Contemporary Scripture Reflections for Spiritual Seekers
Dr. Elizabeth-Anne Stewart, BCC, PCC
March 28th, 2021

I have a hard time with sacrificial imagery. Even though I remind myself that the sprinkling of blood on altars, lintels and even on people is a culturally-bound action, I still find this distasteful. To me, such action feels archaic, brutal and anti-life. At the same time, however, there is a certain poignancy in the scriptural depictions of Jesus as the unblemished lamb being led to the slaughter. Part of me would like to believe that Jesus could have saved humanity simply by becoming one of us; part of me knows, however, that the Cross serves as profound symbol of the depth of his love. Did Jesus have to die on a cross? Perhaps not. Does the Cross provide compelling evidence of God's love for humankind? Definitely yes.

A Pocketful of Sundays, 2009


  1. How has this reflection on The Anointing at Bethany expanded your understanding of the Passion Narratives -- or hasn't it?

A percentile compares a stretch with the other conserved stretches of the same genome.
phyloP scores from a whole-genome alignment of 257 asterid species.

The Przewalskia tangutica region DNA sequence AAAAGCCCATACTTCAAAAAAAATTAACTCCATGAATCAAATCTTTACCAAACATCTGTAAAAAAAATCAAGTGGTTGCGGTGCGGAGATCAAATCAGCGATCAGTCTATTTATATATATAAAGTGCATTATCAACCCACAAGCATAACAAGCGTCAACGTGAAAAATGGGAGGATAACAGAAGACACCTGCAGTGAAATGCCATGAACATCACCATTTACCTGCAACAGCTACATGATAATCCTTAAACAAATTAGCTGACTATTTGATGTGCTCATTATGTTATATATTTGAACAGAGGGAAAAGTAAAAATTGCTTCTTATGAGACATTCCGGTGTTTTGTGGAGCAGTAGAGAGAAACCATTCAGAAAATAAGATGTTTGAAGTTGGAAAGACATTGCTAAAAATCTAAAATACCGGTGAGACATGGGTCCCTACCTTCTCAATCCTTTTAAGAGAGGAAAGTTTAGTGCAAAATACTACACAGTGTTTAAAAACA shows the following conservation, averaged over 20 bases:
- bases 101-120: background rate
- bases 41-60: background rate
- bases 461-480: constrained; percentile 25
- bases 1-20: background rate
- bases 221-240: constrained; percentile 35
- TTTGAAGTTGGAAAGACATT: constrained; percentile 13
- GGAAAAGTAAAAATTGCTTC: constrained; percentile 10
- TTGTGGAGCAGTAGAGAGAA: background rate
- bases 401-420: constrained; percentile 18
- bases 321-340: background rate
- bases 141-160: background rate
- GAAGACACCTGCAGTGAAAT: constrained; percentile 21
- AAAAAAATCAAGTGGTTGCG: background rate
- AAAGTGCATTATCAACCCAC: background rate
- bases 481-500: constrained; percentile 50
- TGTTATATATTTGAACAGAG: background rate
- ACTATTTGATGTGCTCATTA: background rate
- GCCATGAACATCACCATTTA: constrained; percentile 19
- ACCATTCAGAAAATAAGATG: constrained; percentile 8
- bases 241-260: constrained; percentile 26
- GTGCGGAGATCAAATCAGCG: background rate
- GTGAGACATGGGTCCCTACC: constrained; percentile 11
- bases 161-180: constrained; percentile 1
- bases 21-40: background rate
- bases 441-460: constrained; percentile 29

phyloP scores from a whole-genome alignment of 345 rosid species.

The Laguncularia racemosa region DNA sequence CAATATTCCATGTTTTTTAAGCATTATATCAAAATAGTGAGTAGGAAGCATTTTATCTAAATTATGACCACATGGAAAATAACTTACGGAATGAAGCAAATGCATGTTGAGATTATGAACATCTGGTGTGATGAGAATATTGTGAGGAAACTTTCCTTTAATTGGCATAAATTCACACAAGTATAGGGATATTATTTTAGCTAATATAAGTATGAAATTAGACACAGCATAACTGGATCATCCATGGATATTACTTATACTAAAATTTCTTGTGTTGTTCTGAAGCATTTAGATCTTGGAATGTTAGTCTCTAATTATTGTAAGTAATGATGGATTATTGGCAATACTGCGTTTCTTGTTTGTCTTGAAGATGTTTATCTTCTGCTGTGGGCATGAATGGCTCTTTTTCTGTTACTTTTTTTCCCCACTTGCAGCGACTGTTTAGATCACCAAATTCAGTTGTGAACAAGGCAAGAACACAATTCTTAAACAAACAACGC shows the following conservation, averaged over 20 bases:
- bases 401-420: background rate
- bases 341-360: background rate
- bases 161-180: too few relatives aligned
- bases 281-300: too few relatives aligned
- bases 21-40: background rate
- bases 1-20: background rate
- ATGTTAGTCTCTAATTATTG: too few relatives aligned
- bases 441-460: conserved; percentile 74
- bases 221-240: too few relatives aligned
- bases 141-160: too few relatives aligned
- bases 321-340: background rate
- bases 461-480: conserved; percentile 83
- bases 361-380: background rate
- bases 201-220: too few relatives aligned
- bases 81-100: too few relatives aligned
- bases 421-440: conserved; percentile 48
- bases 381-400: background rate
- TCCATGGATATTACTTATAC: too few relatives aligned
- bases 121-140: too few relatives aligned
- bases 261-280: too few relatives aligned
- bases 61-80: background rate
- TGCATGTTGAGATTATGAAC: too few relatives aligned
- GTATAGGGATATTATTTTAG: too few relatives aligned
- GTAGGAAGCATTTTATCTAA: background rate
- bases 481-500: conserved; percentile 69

2. What do YOU think upset the disciples the most in terms of the woman's actions?
  3. How can the story of the Anointing at Bethany help you understand the reading from Isaiah (Is 50: 4-7) and Psalm 22?
  4. In what ways have YOU been anointed? How has this anointing affected your decisions, commitments, self-concept and relationship with God and others?


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Greetings, SBT Readers!

After a long day of emptying out my two storage lockers in anticipation of moving at the end of April, nothing inspired me until around midnight when the Anointing at Bethany summoned me. I hope you find this reflection helpful as you enter this holiest of seasons!

Blessings for Holy Week!


When he was in Bethany reclining at table in the house of Simon the leper, a woman came with an alabaster jar of perfumed oil, costly genuine spikenard. She broke the alabaster jar and poured it on his head. There were some who were indignant.
“Why has there been this waste of perfumed oil?
It could have been sold for more than three hundred days’ wages and the money given to the poor.”
They were infuriated with her. Jesus said, “Let her alone.
Why do you make trouble for her? She has done a good thing for me. The poor you will always have with you, and whenever you wish you can do good to them, but you will not always have me. She has done what she could. She has anticipated anointing my body for burial."

The Passion Narratives